Nimmo was born in 1957. He studied geography at the University of Dundee and briefly worked as a geologist in the Middle East before returning to Edinburgh to do an MBA. In 1985, he joined Standard Life as an investment analyst. In 1997, he launched Standard Life's UK Smaller Companies Fund, and in 2003 was put in charge of the UK Smaller Companies Trust, both of which he continues to run.
What was his strategy?
Nimmo's funds focus on smaller companies. As well as his own judgement, he heavily relies on a quantitative tool called "the Matrix". This ranks companies in terms of earnings consistency, value, growth of profits and price momentum. Nimmo likes to own shares that have performed well, rather than looking for cheaper companies. As a result, his holdings tend to be priced more expensively (relative to earnings) than the wider market.
Did this work?
Nimmo's two main funds have beaten the UK market by a wide margin. The Standard Life UK Smaller Companies Trust has returned 908% since launch, compared with only 194% for the FTSE 100. This works out at a performance of 18.7% a year. Meanwhile, £1,000 invested in the Standard Life UK Smaller Companies Fund at its launch in 1997 would be worth £12,087 now (14% a year), compared with £2,605 for £1,000 for a fund that simply tracked the FTSE 100 (5.2%).
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What were his biggest successes?
Like several other successful small-cap investors, Nimmo made a lot of money from online retailer Asos, which he bought in January 2006. He was impressed by the level of customer loyalty inspired by the brand, as well as the firm's long-term outlook and its plans to expand beyond the UK. Nimmo bought in at an average of 85p a share, and sold eight years later at an average price of around £47 equivalent to an annual price return of 65%.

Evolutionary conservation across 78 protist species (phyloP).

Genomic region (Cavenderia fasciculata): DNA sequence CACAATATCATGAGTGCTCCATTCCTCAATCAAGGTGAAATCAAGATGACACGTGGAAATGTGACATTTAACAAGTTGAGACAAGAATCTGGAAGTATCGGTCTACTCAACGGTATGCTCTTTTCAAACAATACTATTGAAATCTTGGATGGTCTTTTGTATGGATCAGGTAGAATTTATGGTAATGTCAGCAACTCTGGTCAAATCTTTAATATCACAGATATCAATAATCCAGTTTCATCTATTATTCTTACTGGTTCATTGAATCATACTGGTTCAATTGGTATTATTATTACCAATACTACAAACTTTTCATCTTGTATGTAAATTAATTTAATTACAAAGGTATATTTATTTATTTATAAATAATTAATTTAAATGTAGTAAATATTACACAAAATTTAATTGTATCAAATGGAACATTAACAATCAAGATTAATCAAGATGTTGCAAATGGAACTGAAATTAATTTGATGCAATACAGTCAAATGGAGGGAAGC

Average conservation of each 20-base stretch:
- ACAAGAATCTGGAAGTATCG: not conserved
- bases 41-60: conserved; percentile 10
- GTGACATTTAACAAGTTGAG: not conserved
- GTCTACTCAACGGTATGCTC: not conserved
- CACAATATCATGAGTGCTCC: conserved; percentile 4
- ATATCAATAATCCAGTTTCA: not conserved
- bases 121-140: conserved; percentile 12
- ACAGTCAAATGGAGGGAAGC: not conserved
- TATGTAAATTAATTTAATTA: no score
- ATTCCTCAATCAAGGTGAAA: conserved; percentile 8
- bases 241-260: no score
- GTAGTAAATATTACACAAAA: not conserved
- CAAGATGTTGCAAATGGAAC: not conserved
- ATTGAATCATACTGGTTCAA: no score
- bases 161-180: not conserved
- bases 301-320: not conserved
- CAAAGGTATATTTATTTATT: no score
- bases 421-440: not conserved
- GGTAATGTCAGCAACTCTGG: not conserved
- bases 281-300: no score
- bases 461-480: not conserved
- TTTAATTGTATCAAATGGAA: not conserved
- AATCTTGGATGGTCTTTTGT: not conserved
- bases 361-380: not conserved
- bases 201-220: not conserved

What lessons are there for investors?
Nimmo's success shows that intelligent small-cap investing can be lucrative and numerous academic studies suggest that, over the long run, smaller companies tend to deliver higher returns than larger ones. While many investors consider qualitative (subjective measures such as management quality) and quantitative analysis (focusing on the numbers) to be mutually exclusive approaches, his decision to use both methods to help him select winners has worked well.
Matthew graduated from the University of Durham in 2004; he then gained an MSc, followed by a PhD at the London School of Economics.
He has previously written for a wide range of publications, including the Guardian and the Economist, and also helped to run a newsletter on terrorism. He has spent time at Lehman Brothers, Citigroup and the consultancy Lombard Street Research.
Matthew is the author of Superinvestors: Lessons from the greatest investors in history, published by Harriman House, which has been translated into several languages. His second book, Investing Explained: The Accessible Guide to Building an Investment Portfolio, is published by Kogan Page.
As senior writer, he writes the shares and politics & economics pages, as well as weekly Blowing It and Great Frauds in History columns He also writes a fortnightly reviews page and trading tips, as well as regular cover stories and multi-page investment focus features.
Follow Matthew on Twitter: @DrMatthewPartri
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